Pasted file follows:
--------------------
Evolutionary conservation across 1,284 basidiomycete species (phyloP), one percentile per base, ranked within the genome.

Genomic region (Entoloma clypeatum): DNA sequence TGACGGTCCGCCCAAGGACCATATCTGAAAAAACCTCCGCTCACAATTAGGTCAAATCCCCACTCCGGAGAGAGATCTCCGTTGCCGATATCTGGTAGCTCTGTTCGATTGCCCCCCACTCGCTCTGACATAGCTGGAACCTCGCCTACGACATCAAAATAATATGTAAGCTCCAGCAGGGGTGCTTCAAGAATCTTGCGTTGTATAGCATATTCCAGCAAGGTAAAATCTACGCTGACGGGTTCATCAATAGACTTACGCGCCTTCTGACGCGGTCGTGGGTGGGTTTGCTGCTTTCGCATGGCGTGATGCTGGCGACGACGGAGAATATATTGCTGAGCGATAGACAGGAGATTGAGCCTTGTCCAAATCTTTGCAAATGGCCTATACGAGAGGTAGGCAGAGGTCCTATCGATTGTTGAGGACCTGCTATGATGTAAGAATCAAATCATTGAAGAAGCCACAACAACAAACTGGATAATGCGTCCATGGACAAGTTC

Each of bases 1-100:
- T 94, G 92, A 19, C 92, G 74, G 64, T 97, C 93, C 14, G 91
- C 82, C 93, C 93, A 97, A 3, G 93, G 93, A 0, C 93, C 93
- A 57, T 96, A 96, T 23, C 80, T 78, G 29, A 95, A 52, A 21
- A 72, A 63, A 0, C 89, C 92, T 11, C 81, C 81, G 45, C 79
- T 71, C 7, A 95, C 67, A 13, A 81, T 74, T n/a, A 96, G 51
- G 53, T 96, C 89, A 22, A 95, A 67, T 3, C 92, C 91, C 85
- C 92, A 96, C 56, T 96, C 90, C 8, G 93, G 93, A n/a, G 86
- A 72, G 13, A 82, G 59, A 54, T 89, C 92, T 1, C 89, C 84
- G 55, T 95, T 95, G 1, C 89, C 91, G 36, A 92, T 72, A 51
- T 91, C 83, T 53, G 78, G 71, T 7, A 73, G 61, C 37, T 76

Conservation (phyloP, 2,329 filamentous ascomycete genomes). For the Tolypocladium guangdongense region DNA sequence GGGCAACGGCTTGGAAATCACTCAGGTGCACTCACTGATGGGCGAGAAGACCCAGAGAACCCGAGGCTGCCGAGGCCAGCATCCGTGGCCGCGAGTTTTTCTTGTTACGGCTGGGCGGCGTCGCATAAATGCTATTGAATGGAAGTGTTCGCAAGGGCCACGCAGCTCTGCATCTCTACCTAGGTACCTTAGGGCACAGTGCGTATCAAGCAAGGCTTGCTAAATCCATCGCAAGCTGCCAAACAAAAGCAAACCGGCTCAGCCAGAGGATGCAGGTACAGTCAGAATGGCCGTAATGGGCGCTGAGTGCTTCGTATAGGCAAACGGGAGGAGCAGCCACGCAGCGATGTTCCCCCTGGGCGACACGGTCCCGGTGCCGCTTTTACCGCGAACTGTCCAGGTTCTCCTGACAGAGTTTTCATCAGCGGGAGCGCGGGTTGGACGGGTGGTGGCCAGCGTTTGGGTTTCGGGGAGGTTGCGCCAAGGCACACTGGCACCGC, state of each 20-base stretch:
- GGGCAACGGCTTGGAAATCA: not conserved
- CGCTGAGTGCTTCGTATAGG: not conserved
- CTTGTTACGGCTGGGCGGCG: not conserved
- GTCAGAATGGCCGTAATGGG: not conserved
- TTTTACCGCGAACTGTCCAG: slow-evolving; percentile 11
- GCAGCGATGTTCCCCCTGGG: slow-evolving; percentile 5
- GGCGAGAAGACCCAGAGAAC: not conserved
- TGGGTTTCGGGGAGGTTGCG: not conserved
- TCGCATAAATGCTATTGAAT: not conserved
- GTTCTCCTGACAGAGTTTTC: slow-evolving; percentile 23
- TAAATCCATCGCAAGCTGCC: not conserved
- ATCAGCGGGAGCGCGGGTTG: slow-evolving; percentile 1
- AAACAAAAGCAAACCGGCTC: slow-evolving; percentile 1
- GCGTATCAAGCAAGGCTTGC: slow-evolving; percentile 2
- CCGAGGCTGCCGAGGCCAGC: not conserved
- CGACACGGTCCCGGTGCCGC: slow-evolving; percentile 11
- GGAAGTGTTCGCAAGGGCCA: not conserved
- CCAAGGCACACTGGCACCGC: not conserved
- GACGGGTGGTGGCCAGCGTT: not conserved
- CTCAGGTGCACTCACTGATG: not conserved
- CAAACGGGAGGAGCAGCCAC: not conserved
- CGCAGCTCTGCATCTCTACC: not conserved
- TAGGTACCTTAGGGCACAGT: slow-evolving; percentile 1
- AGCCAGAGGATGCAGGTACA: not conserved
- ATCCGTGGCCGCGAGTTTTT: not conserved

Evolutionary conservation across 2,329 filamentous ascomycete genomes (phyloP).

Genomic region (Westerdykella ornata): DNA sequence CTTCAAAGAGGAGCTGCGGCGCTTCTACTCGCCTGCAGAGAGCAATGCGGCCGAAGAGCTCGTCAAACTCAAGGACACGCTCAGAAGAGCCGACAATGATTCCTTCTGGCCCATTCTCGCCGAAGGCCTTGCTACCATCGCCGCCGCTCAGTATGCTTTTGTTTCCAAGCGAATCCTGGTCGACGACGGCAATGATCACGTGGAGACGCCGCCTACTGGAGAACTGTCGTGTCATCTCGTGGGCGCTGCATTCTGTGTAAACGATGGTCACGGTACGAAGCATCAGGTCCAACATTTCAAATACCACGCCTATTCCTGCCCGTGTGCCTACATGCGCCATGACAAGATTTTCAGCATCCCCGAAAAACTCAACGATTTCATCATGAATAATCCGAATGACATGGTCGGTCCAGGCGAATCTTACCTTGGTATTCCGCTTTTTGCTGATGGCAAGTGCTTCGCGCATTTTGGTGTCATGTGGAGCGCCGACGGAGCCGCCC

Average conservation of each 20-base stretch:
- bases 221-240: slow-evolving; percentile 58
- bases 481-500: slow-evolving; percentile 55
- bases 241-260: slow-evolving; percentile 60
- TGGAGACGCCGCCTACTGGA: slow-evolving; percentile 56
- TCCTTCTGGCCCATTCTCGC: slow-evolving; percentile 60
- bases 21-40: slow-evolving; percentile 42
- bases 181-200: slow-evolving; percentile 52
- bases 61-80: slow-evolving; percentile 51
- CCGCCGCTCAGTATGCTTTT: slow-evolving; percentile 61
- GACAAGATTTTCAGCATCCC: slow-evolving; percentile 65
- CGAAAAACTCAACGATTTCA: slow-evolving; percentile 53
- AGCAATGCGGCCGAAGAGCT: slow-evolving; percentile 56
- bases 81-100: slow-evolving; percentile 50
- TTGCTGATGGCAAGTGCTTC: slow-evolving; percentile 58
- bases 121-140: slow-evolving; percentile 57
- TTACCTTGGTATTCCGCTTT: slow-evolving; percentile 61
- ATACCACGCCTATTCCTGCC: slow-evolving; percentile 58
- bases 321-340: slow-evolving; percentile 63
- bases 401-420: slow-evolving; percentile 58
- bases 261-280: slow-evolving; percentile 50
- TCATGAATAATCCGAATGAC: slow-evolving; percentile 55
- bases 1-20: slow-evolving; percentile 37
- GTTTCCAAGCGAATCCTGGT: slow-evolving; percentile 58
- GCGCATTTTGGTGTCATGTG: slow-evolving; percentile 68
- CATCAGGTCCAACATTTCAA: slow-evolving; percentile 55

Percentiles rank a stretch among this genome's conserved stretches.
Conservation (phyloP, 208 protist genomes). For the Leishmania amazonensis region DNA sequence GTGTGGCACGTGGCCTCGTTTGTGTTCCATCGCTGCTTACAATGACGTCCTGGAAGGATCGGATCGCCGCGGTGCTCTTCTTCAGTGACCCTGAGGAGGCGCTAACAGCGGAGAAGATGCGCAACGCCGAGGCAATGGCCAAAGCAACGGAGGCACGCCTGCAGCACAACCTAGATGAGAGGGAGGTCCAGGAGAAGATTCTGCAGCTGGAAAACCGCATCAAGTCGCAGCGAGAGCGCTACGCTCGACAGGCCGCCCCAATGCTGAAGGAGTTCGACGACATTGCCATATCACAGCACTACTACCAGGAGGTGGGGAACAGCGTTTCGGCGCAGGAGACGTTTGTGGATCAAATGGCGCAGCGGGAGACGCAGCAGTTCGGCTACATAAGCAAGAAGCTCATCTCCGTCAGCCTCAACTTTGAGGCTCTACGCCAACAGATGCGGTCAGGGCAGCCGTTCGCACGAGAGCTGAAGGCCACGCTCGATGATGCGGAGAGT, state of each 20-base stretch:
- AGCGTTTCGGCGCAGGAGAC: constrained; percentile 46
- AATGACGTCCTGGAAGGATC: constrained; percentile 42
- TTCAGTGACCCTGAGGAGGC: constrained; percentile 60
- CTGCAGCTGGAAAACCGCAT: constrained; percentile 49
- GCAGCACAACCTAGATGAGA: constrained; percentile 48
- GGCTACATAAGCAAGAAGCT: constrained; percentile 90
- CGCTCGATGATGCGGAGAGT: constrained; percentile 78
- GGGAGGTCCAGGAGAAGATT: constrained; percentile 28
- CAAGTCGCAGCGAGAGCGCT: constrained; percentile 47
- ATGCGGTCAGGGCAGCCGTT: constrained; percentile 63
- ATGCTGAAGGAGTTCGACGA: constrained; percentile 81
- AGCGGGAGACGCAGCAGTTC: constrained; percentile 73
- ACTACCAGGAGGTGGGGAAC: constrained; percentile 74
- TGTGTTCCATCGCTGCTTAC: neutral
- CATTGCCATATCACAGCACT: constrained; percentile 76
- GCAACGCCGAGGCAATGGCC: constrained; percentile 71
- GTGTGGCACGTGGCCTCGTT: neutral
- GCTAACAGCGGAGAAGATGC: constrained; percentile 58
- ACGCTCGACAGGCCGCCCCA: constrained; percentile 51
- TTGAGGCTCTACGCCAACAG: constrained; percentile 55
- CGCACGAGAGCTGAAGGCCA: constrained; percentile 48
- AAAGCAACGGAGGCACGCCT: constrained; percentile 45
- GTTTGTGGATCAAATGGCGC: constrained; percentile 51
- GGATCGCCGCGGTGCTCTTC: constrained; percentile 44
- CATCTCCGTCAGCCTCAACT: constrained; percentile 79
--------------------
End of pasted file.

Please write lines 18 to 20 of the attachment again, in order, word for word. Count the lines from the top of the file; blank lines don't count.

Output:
- GTCAGAATGGCCGTAATGGG: not conserved
- TTTTACCGCGAACTGTCCAG: slow-evolving; percentile 11
- GCAGCGATGTTCCCCCTGGG: slow-evolving; percentile 5